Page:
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'Kill Bill' leaves us hanging -- Vol. 1

(Note to ed.: This piece may exceed assigned length. Working in film-history angle is challenging -- those academics sure can talk! -- plus my word-count software seems virally disabled. No trims please unless OK'd by me.)

Serial-boxed entertainment: genius, hubris, or gimmicky grab for box-office bucks?

That's one tantalizing question raised by the release this week of "Kill Bill Vol. 1," director Quentin Tarantino's blood-soaked homage to Asian grind-house films and kung fu flicks.

Tarantino has audaciously chosen to slice "Kill Bill" -- R-rated for graphic violence and gore -- into a pair of 90-minute movies rather than release it as a single three-hour film. For "Vol. 2," moviegoers will have to wait until February, by which time popcorn prices may hit $9 for a large bucket and "Bill" could be deader on arrival than "Gigli Returns."

Early reviews of "Vol. 1" suggest that the jury's still out on the future of "Bill." Ebert and Roeper give it two thumbs up. A. O. Scott of The New York Times puzzles over the film's out-of-sequence action while praising its "odd, feverish integrity." Writing in The New Yorker, David Denby does his best to kill "Bill." The movie, he writes, "is what's formally known as decadence and commonly known as crap."

One viewer at a Boston theater, Kevin Specter, said yesterday that he liked the film and could have watched more of it, but that he was bothered by the editing decision. "It's annoying that there was no ending to the first one," Specter said. Would he go see "Vol. 2"? "I'll probably get dragged to it," Specter said.

Tarantino and Miramax, the director's studio partners, are venturing into largely unknown territory with their decision to divide and conquer the box office -- even if it's a place we've been before, sort of.

Peter Jackson's film version of "The Lord of the Rings" has also been released on the installment plan, albeit by design and not because the project had grown insanely bloated, as appears to be the case with "Kill Bill."

Shot on a 438-day, $270 million production budget, the "Rings" trilogy -- part three arrives in December -- has marched into theaters in orderly fashion, a year apart. Bilbo's tale is no "Bill," certainly, cleaved in half like a deli sub as it's headed out the front door.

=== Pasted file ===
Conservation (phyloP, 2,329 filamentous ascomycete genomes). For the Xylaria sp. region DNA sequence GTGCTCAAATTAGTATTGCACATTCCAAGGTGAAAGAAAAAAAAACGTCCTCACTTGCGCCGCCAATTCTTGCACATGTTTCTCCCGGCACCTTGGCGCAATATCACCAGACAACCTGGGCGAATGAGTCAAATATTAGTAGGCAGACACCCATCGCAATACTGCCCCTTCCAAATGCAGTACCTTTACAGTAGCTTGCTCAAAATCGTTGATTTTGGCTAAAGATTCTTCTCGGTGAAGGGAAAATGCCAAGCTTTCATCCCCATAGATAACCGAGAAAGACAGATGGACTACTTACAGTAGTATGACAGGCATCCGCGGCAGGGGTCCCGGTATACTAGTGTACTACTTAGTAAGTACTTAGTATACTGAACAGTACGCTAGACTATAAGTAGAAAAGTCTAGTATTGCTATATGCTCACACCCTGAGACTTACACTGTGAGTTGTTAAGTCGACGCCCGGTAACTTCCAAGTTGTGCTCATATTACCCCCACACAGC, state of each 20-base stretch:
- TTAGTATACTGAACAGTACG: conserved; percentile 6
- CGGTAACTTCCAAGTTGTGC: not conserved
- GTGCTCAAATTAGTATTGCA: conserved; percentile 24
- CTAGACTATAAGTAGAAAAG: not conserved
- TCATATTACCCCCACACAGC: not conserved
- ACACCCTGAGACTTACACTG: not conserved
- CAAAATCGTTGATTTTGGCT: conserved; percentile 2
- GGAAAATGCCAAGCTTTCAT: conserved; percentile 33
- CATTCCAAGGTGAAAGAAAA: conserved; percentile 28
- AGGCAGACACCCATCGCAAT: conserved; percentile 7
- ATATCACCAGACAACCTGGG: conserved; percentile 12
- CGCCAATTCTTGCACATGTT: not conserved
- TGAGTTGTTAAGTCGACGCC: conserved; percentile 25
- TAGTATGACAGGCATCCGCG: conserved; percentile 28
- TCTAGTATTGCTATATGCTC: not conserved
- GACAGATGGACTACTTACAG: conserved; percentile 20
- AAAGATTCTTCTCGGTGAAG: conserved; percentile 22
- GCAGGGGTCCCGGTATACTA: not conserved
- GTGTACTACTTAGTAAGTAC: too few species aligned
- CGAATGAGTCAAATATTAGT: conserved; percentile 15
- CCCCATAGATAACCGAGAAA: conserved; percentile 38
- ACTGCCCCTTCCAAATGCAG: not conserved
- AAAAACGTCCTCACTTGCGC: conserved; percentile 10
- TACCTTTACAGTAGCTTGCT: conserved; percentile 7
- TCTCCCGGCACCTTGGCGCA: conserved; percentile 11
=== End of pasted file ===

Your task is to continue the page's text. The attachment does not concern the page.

Author Tom Wolfe has gone down a similar path, as he wrote two of his most commercially successful books, "The Right Stuff" and "The Bonfire of the Vanities," on deadline for Rolling Stone.

However, many readers waited for the hard-cover versions. Unlike Tarantino's audience, moreover, magazine buyers also got a couple of album reviews and a (usually two-part) Bob Dylan interview for the admission price.

The toast of Broadway in the 1990s was playwright Tony Kushner's "Angels in America," a two-part exegesis on America during the Reagan years. While both plays were critical and commercial successes -- "Millennium Approaches" and "Perestroika" each won a Tony Award -- the concept was considered highly risky at the time, according to Nick Paleologos, one of the "Angels" producers.

"We were already committed to staging Part Two in principle," Paleologos says. "But if the first play had been a critical or financial disaster, the second one wouldn't have happened." As it was, he notes, the plays suffered financially because they were yoked together rather than staged independently. "Unfortunately, they were Siamese twins from the get-go," Paleologos says.

What's Tarantino's explanation for taking "Bill" to the chop shop? (Ed. to copy desk: Cut off here. We can run the rest Monday and get another 50 cents out of people.)

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